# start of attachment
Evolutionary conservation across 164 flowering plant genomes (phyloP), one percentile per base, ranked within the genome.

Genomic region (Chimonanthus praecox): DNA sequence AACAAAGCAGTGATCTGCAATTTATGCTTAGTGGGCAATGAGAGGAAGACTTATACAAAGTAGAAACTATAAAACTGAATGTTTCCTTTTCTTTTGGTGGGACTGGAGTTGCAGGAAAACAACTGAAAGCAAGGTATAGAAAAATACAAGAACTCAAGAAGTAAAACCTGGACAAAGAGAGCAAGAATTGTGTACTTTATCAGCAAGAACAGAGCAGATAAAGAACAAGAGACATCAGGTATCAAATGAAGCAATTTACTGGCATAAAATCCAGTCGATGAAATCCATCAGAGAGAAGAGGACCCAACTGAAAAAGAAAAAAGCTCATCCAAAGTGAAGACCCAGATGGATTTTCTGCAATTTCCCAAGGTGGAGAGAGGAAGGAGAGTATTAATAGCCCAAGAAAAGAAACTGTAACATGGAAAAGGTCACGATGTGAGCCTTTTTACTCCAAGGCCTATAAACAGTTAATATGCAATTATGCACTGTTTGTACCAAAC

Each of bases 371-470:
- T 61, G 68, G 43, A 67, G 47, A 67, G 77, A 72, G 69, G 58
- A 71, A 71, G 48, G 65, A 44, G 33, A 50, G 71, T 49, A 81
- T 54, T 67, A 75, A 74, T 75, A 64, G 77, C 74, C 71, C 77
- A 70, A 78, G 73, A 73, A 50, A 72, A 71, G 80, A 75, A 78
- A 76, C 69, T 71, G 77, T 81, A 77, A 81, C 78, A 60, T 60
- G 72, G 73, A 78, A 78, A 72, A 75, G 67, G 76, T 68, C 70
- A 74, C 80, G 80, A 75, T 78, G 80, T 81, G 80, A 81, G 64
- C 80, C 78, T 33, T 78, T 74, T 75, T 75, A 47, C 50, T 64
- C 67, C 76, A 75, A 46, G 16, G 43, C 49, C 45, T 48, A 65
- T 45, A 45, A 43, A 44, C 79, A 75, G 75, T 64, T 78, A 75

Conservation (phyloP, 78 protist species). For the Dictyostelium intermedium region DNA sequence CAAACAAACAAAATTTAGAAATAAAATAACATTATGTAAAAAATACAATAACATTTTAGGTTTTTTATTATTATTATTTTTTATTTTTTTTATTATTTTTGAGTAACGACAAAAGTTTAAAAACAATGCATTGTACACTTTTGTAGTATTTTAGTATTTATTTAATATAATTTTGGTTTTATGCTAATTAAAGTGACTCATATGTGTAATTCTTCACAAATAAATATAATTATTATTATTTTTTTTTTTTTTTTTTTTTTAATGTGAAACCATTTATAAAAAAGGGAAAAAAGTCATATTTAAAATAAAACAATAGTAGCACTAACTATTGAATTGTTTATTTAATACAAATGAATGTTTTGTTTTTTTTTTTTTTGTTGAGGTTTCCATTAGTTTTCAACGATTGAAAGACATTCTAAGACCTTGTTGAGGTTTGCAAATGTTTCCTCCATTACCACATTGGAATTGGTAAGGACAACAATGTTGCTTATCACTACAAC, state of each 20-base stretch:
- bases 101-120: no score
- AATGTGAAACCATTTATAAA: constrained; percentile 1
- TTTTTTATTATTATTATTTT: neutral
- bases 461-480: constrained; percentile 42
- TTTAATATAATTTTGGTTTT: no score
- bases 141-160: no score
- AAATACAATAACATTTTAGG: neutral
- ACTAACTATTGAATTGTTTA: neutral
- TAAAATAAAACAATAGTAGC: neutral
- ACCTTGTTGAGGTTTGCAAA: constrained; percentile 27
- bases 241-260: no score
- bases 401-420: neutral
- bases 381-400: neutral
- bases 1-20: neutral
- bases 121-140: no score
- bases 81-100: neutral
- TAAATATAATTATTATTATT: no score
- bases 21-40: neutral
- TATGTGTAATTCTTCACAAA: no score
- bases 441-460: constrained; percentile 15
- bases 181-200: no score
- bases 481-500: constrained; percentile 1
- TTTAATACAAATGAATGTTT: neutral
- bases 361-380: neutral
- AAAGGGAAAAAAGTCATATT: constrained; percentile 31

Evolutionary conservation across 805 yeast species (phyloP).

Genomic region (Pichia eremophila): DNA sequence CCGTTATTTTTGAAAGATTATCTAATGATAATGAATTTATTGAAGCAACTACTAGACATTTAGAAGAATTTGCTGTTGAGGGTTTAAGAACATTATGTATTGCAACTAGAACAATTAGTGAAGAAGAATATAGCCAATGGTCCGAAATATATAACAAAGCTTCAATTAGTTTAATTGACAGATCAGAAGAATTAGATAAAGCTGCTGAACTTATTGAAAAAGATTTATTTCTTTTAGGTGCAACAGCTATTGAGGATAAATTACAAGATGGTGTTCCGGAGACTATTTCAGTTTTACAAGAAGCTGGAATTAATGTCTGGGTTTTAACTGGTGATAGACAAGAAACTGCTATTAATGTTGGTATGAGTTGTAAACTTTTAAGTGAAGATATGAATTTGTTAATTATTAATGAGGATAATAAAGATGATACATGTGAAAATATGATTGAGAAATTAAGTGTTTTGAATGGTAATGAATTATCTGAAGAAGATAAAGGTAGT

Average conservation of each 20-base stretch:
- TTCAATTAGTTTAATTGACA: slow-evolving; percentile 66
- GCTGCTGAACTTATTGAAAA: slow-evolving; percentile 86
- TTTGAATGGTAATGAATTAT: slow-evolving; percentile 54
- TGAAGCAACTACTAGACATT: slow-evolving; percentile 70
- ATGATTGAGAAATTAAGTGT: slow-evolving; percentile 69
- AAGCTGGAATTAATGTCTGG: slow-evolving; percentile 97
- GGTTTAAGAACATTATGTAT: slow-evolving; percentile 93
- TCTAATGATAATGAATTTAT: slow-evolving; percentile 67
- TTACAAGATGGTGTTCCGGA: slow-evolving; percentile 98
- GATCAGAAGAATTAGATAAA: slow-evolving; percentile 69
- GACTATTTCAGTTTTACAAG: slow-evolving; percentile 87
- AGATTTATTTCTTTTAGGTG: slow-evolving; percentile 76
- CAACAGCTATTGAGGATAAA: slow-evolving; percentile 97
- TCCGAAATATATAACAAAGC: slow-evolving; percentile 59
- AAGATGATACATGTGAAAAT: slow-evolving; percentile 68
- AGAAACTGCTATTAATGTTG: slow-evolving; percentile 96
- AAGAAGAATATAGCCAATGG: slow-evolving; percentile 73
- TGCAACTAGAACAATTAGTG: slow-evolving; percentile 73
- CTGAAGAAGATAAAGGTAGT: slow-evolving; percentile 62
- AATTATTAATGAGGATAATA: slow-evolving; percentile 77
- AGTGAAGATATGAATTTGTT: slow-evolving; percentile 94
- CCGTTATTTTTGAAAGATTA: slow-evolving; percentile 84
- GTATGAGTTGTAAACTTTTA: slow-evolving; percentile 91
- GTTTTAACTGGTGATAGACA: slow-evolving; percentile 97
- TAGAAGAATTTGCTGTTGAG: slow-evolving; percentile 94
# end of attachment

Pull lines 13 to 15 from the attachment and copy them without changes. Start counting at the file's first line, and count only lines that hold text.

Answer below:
- T 45, A 45, A 43, A 44, C 79, A 75, G 75, T 64, T 78, A 75

Conservation (phyloP, 78 protist species). For the Dictyostelium intermedium region DNA sequence CAAACAAACAAAATTTAGAAATAAAATAACATTATGTAAAAAATACAATAACATTTTAGGTTTTTTATTATTATTATTTTTTATTTTTTTTATTATTTTTGAGTAACGACAAAAGTTTAAAAACAATGCATTGTACACTTTTGTAGTATTTTAGTATTTATTTAATATAATTTTGGTTTTATGCTAATTAAAGTGACTCATATGTGTAATTCTTCACAAATAAATATAATTATTATTATTTTTTTTTTTTTTTTTTTTTTAATGTGAAACCATTTATAAAAAAGGGAAAAAAGTCATATTTAAAATAAAACAATAGTAGCACTAACTATTGAATTGTTTATTTAATACAAATGAATGTTTTGTTTTTTTTTTTTTTGTTGAGGTTTCCATTAGTTTTCAACGATTGAAAGACATTCTAAGACCTTGTTGAGGTTTGCAAATGTTTCCTCCATTACCACATTGGAATTGGTAAGGACAACAATGTTGCTTATCACTACAAC, state of each 20-base stretch:
- bases 101-120: no score